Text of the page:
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The Introduction of the new Bribery Act: 1 July 2011

Fri 1 Jul 2011

The Introduction of the new Bribery Act: 1 July 2011

The Bribery Act 2010 shall come into force on 1 July 2011 when the Act will repeal and replace England's old laws on bribery with a new comprehensive anti-bribery code.

For the first time, the new Act shall extend the crime of bribery to cover all private sector transactions and codify the various offences in a single piece of legislation. 

There are four principal offences:

1. Paying bribes: it will be an offence to offer or give a financial or other advantage with the intention of inducing that person to perform a "relevant function or activity" "improperly" or to reward that person for doing so.

2. Receiving bribes: it will be an offence to receive a financial or other advantage intending that a "relevant function or activity" should be performed "improperly" as a result.

3. Bribery of foreign public officials. This offence will be committed if a person offers or gives a financial or other advantage to a foreign public official with the intention of influencing the foreign public official and obtaining or retaining business, where the foreign public official was neither permitted nor required by written law to be so influenced.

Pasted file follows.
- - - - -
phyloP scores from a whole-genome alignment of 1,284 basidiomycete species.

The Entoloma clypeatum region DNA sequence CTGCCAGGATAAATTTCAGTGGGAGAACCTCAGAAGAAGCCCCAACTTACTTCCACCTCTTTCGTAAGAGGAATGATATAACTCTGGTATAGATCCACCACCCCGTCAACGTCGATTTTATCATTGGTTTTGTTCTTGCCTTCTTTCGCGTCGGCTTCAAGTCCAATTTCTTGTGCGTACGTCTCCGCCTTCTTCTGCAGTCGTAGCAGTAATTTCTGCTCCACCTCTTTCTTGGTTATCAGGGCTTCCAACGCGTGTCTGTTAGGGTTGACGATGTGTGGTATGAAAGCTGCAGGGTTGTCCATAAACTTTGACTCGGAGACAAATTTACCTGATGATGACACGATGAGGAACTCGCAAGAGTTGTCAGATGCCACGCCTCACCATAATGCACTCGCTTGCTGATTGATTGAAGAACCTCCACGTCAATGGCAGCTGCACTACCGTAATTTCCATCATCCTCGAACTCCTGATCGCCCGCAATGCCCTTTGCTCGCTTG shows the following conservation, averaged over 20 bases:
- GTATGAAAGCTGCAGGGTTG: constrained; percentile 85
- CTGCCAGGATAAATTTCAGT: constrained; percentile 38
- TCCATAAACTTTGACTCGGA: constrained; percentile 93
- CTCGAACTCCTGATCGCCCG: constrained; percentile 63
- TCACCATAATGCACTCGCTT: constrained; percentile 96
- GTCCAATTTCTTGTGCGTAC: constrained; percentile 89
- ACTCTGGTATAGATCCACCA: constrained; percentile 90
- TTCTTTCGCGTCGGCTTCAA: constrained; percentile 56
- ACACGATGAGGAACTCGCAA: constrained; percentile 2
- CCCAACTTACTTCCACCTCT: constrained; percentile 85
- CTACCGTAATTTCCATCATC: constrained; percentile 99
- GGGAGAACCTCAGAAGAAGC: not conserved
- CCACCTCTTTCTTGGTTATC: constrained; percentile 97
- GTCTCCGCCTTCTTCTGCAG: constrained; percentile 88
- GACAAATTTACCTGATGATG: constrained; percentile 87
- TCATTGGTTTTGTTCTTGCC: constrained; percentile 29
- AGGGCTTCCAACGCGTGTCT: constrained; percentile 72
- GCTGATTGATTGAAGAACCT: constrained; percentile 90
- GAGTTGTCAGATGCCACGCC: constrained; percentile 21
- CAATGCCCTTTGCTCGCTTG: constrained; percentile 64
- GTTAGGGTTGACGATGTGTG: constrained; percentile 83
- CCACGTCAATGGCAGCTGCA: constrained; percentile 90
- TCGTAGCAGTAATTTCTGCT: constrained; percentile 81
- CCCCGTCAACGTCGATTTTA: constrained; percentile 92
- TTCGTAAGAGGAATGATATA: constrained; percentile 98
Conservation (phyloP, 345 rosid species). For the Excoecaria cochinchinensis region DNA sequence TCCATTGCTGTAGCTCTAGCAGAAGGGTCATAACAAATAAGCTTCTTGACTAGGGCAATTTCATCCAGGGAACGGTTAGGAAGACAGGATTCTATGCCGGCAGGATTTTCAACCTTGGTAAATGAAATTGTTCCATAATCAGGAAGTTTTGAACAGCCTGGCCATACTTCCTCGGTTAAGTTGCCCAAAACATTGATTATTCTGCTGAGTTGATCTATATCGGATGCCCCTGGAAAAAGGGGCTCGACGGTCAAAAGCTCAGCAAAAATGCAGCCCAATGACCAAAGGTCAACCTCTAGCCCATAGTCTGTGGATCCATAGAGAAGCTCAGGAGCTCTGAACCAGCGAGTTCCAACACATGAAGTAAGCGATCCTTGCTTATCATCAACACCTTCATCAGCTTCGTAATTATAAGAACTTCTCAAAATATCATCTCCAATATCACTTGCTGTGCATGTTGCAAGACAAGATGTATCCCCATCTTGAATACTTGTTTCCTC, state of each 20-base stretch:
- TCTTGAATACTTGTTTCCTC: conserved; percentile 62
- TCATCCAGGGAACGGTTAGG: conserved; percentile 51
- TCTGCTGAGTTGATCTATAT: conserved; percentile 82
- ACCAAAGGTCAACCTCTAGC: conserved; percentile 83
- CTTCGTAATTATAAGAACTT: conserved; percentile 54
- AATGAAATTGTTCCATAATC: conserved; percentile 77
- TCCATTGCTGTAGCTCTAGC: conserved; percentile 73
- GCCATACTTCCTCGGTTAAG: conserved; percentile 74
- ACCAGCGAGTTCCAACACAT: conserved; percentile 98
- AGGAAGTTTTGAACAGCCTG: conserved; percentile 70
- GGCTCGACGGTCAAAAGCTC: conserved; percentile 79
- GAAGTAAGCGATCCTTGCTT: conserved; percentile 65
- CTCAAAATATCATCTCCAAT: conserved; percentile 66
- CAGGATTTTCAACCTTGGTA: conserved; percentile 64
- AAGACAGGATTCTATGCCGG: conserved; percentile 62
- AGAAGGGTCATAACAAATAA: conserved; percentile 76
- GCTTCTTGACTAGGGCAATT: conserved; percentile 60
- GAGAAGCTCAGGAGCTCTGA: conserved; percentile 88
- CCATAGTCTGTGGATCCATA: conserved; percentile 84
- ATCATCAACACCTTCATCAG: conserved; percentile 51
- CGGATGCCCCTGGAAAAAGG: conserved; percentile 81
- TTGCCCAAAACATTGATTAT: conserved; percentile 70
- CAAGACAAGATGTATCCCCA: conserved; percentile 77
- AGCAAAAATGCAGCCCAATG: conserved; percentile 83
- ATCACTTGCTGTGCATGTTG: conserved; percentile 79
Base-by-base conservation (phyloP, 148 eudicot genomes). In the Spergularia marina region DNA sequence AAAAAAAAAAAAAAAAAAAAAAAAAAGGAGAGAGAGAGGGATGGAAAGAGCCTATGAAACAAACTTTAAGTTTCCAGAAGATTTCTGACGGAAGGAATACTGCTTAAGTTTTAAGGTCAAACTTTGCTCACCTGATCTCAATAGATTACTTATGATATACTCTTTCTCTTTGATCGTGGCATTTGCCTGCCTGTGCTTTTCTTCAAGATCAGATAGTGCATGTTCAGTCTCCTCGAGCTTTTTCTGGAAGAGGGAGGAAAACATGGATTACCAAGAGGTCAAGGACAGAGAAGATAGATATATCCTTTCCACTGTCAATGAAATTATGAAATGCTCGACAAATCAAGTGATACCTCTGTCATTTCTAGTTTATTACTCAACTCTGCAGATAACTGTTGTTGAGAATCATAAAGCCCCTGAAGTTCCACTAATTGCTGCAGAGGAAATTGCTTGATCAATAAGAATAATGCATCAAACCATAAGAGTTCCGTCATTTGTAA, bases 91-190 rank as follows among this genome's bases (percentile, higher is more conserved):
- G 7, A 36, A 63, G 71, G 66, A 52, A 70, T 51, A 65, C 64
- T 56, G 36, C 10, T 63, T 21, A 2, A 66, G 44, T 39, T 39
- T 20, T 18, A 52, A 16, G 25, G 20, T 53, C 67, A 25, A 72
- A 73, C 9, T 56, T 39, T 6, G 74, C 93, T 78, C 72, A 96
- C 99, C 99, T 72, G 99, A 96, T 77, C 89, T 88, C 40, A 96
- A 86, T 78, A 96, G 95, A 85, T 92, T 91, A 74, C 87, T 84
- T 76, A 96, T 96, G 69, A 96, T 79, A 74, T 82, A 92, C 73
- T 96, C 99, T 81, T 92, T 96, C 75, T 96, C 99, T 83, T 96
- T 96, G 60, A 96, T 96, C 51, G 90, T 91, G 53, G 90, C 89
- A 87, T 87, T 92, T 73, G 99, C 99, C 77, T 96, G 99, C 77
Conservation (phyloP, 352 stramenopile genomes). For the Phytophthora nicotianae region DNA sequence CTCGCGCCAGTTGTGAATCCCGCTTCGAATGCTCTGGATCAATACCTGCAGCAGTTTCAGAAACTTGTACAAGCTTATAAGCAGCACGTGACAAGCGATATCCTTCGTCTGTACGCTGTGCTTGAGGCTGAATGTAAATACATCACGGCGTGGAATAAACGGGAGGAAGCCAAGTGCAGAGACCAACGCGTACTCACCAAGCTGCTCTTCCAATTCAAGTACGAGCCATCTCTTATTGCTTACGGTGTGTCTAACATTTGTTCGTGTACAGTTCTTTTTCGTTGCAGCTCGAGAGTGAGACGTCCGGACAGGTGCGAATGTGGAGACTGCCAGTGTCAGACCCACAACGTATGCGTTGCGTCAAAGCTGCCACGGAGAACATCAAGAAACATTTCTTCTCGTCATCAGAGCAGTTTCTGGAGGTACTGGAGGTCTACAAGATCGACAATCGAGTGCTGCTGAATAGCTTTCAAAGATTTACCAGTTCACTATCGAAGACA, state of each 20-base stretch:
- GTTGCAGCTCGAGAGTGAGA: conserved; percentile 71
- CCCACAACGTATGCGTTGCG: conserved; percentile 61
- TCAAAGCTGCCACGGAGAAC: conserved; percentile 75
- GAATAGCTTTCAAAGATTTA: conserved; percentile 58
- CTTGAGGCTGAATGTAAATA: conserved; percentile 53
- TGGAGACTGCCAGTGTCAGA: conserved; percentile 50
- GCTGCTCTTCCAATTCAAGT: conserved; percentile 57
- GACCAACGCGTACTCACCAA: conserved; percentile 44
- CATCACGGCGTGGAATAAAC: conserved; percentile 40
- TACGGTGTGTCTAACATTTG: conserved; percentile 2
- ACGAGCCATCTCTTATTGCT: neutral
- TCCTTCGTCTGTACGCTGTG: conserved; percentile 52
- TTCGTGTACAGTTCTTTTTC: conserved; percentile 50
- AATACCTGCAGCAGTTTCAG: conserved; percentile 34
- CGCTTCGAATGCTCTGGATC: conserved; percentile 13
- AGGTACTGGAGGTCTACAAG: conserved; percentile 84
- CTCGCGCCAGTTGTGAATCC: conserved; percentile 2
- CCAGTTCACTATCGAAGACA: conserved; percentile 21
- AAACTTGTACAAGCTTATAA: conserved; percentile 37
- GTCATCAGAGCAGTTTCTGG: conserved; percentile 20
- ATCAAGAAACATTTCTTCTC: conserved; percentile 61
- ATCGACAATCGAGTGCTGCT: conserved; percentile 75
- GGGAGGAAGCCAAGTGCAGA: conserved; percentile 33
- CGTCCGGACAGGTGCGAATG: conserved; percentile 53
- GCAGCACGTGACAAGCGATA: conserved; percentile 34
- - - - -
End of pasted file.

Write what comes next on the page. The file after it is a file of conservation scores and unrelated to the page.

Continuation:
4. Failure of commercial organisations to prevent bribery. This is the most controversial offence as it can only be committed by commercial organisations such as companies and partnerships. It will be committed where a person associated with a relevant commercial organisation bribes another person intending to obtain or retain a business advantage; and the organisation cannot show that it had "adequate procedures" in place to prevent bribes being paid.

Under this corporate criminal offence, the company may be guilty even if no one within the company knew of the bribery. The company's defence is limited to showing that it had "adequate procedures" to prevent bribery. That effectively creates a burden on directors ands other company officers to ensure that their anti-corruption procedures are sufficiently robust to stop any employees, agents or other third parties acting on the companies’ behalf from committing bribery.

To assist companies the Ministry of Justice issued Guidance Notes setting six principles to give commercial organizations assistance in planning, implementing, monitoring and reviewing their anti corruption and bribery policies and procedures before the Act came into force. These six principles were; "Proportionate Procedures; Top Level Commitment; Risk Assessment; Due Diligence; Communication and Monitoring and Review".

For full details, please click here /uploads/Newsletter June 2011.pdf

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